Marina Raydun: What is your favorite underappreciated novel?

Nicolas Hornyak: My favorite novel of all time is fortunately also underappreciated. It’s this rather unheard of book called When Love Comes to Town by Tom Lennon, which was published in 1993 in Ireland. It is reminiscent of Catcher in the Rye, but the protagonist is gay and closeted in a time where LGBT issues weren’t well regarded. Lennon really captures the almost inherent futility of existing when you’re even just a little different, and captures the gay nightclub scene of Dublin in a magical yet tragic way. I highly recommend it to anyone who’s queer today.

MR: Have you read anything that made you feel differently about fiction?

NH: I don’t have a particular piece in mind, but as a game designer, I love reading documentation about live-action roleplaying, or LARP. These games are a sort of masterclass in storytelling, because the audience of LARPs are also the cast. You almost never see that in theater or cinema. And when you partake in LARP, you suspend reality, substituting it for an alternate portrayal shared by the people around you. In those moments, nonfiction becomes fiction, and fiction becomes nonfiction. You cannot tell the story of your characters without understand that you played them, and so they might as well be real. But you existed in a physical space that transformed into a reasonably fictional setting for the duration of the game. The documentation behind every LARP is a look at how fiction becomes real, and that is fascinating every time.

MR: What is your favorite genre to read?

NH: I’m a really big fan of science fiction and fantasy, and thus far, I haven’t really published anything outside of speculative fiction. The Phoenix Express is the closest I’ve come to a literary work. 

MR: What are you currently reading?

NH: I am currently reading a book about the craft called The Art of Death: Writing the Final Story by Edwidge Danticat. Since my two books have addressed themes of grief and mourning, The Art of Death is my attempt to explore why I did what I did. It’s very good. It subtly teaches lessons about writing via a memoir about the author’s deceased mother and her own explorations into the question of death. I will probably be rereading it for a very long time.

MR: How did publishing your first book change your writing process?

NH: It kind of…didn’t. At least not all that much. My first book was episodic, with each of the long chapters published as a serial through Patreon before the full book came out. The sequel was also episodic, so the process stayed the same. Things didn’t change until I left Patreon before working on releasing the full sequel. Without a set monthly schedule, I pivoted to writing my novella whenever the inspiration struck me. In the end, I published that book second, and the sequel to my first novel is going to be edited and hopefully published this year.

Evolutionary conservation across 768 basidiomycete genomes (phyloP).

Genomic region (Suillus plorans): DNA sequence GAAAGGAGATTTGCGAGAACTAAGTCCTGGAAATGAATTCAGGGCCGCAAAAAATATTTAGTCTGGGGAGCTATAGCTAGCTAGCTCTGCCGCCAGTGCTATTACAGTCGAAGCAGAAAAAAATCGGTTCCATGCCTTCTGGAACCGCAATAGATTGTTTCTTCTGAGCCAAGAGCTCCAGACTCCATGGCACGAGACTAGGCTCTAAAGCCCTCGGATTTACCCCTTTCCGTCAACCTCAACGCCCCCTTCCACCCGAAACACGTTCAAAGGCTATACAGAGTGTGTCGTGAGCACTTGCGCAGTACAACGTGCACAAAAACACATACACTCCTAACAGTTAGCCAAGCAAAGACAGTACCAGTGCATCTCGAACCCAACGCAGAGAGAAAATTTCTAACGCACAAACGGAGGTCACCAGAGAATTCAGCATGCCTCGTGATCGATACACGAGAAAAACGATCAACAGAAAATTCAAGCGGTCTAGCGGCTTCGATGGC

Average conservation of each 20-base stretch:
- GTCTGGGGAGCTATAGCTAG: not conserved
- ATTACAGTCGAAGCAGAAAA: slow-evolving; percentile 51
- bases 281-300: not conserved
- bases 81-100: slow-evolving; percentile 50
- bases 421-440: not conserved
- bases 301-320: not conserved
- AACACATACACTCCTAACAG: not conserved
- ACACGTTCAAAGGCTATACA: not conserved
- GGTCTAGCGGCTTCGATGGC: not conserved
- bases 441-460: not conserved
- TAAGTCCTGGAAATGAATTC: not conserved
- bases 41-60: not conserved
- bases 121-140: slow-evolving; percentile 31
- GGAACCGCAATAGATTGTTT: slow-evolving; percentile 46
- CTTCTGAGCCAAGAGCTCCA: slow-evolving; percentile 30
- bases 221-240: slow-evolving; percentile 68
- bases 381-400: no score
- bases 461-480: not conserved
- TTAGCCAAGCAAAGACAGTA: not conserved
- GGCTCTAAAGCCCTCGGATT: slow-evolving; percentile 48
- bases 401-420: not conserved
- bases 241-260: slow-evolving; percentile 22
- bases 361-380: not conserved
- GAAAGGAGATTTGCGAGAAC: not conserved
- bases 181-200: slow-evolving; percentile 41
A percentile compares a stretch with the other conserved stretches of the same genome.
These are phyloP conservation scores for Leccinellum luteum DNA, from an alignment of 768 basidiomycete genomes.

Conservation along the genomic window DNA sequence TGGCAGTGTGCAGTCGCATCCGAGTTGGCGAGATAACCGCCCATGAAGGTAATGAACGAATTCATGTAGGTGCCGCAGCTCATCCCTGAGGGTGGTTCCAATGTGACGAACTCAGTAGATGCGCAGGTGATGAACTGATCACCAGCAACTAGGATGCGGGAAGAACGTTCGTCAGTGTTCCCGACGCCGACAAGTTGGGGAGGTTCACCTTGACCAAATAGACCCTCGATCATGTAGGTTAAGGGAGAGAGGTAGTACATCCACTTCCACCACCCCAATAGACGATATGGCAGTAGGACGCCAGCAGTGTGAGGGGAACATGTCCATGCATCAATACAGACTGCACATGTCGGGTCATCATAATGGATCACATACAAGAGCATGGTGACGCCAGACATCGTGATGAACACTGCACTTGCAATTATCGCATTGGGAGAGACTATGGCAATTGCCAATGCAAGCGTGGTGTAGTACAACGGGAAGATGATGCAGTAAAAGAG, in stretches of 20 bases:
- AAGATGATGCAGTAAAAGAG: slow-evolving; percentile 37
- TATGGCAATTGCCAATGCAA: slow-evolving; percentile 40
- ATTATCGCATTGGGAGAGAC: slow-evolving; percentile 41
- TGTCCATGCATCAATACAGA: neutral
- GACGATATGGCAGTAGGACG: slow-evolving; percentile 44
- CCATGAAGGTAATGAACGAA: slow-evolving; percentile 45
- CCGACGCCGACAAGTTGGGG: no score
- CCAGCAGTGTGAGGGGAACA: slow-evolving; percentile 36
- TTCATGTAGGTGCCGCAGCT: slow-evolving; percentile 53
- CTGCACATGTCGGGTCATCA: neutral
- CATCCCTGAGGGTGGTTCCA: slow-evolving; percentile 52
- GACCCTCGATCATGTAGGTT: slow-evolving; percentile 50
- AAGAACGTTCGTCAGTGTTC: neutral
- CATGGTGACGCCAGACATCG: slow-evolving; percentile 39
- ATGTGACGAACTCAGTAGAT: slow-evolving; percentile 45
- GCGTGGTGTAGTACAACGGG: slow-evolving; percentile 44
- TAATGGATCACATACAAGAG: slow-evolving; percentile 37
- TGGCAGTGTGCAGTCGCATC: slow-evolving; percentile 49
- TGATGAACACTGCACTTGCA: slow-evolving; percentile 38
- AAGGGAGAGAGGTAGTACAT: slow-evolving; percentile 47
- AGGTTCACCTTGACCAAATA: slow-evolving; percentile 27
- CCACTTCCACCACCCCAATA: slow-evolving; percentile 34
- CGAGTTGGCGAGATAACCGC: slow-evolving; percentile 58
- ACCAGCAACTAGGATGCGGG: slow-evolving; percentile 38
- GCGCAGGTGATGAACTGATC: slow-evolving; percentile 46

MR: What’s the best and worst book review you’ve ever received?

NH: The best review was on The Phoenix Express, where someone praised how much history, heroism, and feminism I packed into a small novella. I worked really hard to tell a story about this middle-aged courier who travels through time, so to see that someone noticed the lack of male characters and the historical nods was amazing. I’ve not received a bad book review yet, but I’ve definitely been called “bland and uninteresting” for short story submissions. I guess I make a better novelist than I do a short form writer.

MR: What do you owe real life people upon whom you base your characters?

NH: Omph, tough question. I guess the best answer I can give is that I owe them my friendship and love, unless they would rather abuse or toss it aside. At that point, I don’t owe them a thing. It’s definitely a brutal answer to your question, but I prefer to keep my characters very distinguished from the people I know for this exact reason.

MR: What’s the most difficult part about writing characters from the opposite sex?

NH: Probably my own self-doubt. I think a writer wants to do their very best to craft authentic and relatable characters. But sometimes, I do feel that for all my feminism and woman’s rights activism, I’m still doubting the choices I write into every female character of mine. It doesn’t help that I dabble in escapism, and that includes crafting worlds with better rights for women. But it is infinitely better to try and learn from experience though, and feminism only succeeds if everyone, regardless of gender identity, works for that better world.

MR: If you could cast your characters in a Hollywood adaption of your books, who would play your characters?

NH: I think from The Phoenix Express¸ Elmira would be played by Freida Pinto, while Malikah would be voiced by Eliza Dushku. In Aimless Sky, Sky Ashworth would be played by a younger Dev Patel. Never really had an answer for Chelsea Alawi, but her character was influenced by Gina Torres’s performance in Firefly.

MR: Is there one topic you would never write about as an author? Why?

NH: I’m not sure, actually. As a writer, you don’t want to limit yourself, but you do see the lines which you try not to cross. From a game designer perspective, I don’t write about sexual assault at all, because that’s not a topic players can have fun or enjoy a game with. As an author, consent between characters is always on my mind, if only to set a good example, but I’ve read plenty of books which discuss sexual assault. But one topic? Well, I’m almost certainly never going to write about pedophilia. And I think part of it is because there’s a history of queer individuals being labeled as pedophiles (which is obviously not true), and since I’m a bisexual man who likes to write narratives that involve queer characters, there’s no compatibility.